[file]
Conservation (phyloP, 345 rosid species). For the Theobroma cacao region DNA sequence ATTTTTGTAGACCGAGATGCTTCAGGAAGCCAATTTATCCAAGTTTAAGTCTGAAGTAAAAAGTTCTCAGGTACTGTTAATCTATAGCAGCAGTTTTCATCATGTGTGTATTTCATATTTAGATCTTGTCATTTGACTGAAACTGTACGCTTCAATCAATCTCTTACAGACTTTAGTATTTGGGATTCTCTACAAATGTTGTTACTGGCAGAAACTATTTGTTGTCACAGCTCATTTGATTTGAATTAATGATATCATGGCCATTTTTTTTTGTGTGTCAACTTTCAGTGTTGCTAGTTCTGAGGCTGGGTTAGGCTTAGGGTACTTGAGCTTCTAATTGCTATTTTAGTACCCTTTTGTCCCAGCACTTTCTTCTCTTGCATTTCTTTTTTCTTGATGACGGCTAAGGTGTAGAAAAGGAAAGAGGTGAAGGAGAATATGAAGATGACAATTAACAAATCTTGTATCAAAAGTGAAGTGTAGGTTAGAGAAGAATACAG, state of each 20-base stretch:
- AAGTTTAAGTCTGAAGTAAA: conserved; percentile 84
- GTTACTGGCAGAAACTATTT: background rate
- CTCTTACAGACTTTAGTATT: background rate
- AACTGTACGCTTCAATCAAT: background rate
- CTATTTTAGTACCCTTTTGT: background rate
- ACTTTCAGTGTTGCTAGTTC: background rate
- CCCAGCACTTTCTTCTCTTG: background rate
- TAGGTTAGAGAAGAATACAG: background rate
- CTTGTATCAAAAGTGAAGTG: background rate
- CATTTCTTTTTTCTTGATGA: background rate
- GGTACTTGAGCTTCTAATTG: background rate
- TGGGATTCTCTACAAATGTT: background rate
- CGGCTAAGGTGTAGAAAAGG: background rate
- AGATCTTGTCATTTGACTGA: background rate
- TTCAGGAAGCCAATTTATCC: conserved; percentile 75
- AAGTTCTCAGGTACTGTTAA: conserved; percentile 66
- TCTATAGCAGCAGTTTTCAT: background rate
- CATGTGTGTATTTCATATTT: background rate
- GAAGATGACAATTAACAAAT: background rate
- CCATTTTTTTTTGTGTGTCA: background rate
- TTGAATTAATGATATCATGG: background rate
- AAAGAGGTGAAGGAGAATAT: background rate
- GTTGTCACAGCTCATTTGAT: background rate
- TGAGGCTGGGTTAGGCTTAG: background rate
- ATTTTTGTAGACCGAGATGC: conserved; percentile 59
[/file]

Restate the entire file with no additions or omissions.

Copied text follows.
Conservation (phyloP, 345 rosid species). For the Theobroma cacao region DNA sequence ATTTTTGTAGACCGAGATGCTTCAGGAAGCCAATTTATCCAAGTTTAAGTCTGAAGTAAAAAGTTCTCAGGTACTGTTAATCTATAGCAGCAGTTTTCATCATGTGTGTATTTCATATTTAGATCTTGTCATTTGACTGAAACTGTACGCTTCAATCAATCTCTTACAGACTTTAGTATTTGGGATTCTCTACAAATGTTGTTACTGGCAGAAACTATTTGTTGTCACAGCTCATTTGATTTGAATTAATGATATCATGGCCATTTTTTTTTGTGTGTCAACTTTCAGTGTTGCTAGTTCTGAGGCTGGGTTAGGCTTAGGGTACTTGAGCTTCTAATTGCTATTTTAGTACCCTTTTGTCCCAGCACTTTCTTCTCTTGCATTTCTTTTTTCTTGATGACGGCTAAGGTGTAGAAAAGGAAAGAGGTGAAGGAGAATATGAAGATGACAATTAACAAATCTTGTATCAAAAGTGAAGTGTAGGTTAGAGAAGAATACAG, state of each 20-base stretch:
- AAGTTTAAGTCTGAAGTAAA: conserved; percentile 84
- GTTACTGGCAGAAACTATTT: background rate
- CTCTTACAGACTTTAGTATT: background rate
- AACTGTACGCTTCAATCAAT: background rate
- CTATTTTAGTACCCTTTTGT: background rate
- ACTTTCAGTGTTGCTAGTTC: background rate
- CCCAGCACTTTCTTCTCTTG: background rate
- TAGGTTAGAGAAGAATACAG: background rate
- CTTGTATCAAAAGTGAAGTG: background rate
- CATTTCTTTTTTCTTGATGA: background rate
- GGTACTTGAGCTTCTAATTG: background rate
- TGGGATTCTCTACAAATGTT: background rate
- CGGCTAAGGTGTAGAAAAGG: background rate
- AGATCTTGTCATTTGACTGA: background rate
- TTCAGGAAGCCAATTTATCC: conserved; percentile 75
- AAGTTCTCAGGTACTGTTAA: conserved; percentile 66
- TCTATAGCAGCAGTTTTCAT: background rate
- CATGTGTGTATTTCATATTT: background rate
- GAAGATGACAATTAACAAAT: background rate
- CCATTTTTTTTTGTGTGTCA: background rate
- TTGAATTAATGATATCATGG: background rate
- AAAGAGGTGAAGGAGAATAT: background rate
- GTTGTCACAGCTCATTTGAT: background rate
- TGAGGCTGGGTTAGGCTTAG: background rate
- ATTTTTGTAGACCGAGATGC: conserved; percentile 59